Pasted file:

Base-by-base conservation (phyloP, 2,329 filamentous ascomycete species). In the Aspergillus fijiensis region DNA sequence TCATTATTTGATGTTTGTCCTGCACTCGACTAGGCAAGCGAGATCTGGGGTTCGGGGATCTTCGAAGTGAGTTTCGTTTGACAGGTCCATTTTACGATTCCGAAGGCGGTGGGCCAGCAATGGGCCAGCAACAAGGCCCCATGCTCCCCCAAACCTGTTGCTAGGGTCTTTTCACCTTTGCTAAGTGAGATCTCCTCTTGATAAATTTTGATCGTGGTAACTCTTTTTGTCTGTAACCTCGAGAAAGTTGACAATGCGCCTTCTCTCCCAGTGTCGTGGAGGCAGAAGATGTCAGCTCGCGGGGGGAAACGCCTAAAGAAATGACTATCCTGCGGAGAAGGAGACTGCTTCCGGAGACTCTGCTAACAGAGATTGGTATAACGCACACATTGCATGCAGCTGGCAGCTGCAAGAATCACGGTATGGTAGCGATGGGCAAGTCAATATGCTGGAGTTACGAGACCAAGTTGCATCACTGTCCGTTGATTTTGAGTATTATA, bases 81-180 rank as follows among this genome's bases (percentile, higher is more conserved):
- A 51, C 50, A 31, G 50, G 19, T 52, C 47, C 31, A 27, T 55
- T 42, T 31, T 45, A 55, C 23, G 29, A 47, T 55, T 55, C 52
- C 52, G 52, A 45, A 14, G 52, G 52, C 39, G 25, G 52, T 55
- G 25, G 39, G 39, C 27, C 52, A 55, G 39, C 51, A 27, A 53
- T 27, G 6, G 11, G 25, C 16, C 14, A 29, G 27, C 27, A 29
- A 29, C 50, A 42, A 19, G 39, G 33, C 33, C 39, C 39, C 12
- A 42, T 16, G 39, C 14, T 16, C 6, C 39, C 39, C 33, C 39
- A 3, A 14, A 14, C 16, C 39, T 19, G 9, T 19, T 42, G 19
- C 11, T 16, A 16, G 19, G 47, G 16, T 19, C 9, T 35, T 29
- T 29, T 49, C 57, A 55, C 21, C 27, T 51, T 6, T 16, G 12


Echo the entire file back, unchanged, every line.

Base-by-base conservation (phyloP, 2,329 filamentous ascomycete species). In the Aspergillus fijiensis region DNA sequence TCATTATTTGATGTTTGTCCTGCACTCGACTAGGCAAGCGAGATCTGGGGTTCGGGGATCTTCGAAGTGAGTTTCGTTTGACAGGTCCATTTTACGATTCCGAAGGCGGTGGGCCAGCAATGGGCCAGCAACAAGGCCCCATGCTCCCCCAAACCTGTTGCTAGGGTCTTTTCACCTTTGCTAAGTGAGATCTCCTCTTGATAAATTTTGATCGTGGTAACTCTTTTTGTCTGTAACCTCGAGAAAGTTGACAATGCGCCTTCTCTCCCAGTGTCGTGGAGGCAGAAGATGTCAGCTCGCGGGGGGAAACGCCTAAAGAAATGACTATCCTGCGGAGAAGGAGACTGCTTCCGGAGACTCTGCTAACAGAGATTGGTATAACGCACACATTGCATGCAGCTGGCAGCTGCAAGAATCACGGTATGGTAGCGATGGGCAAGTCAATATGCTGGAGTTACGAGACCAAGTTGCATCACTGTCCGTTGATTTTGAGTATTATA, bases 81-180 rank as follows among this genome's bases (percentile, higher is more conserved):
- A 51, C 50, A 31, G 50, G 19, T 52, C 47, C 31, A 27, T 55
- T 42, T 31, T 45, A 55, C 23, G 29, A 47, T 55, T 55, C 52
- C 52, G 52, A 45, A 14, G 52, G 52, C 39, G 25, G 52, T 55
- G 25, G 39, G 39, C 27, C 52, A 55, G 39, C 51, A 27, A 53
- T 27, G 6, G 11, G 25, C 16, C 14, A 29, G 27, C 27, A 29
- A 29, C 50, A 42, A 19, G 39, G 33, C 33, C 39, C 39, C 12
- A 42, T 16, G 39, C 14, T 16, C 6, C 39, C 39, C 33, C 39
- A 3, A 14, A 14, C 16, C 39, T 19, G 9, T 19, T 42, G 19
- C 11, T 16, A 16, G 19, G 47, G 16, T 19, C 9, T 35, T 29
- T 29, T 49, C 57, A 55, C 21, C 27, T 51, T 6, T 16, G 12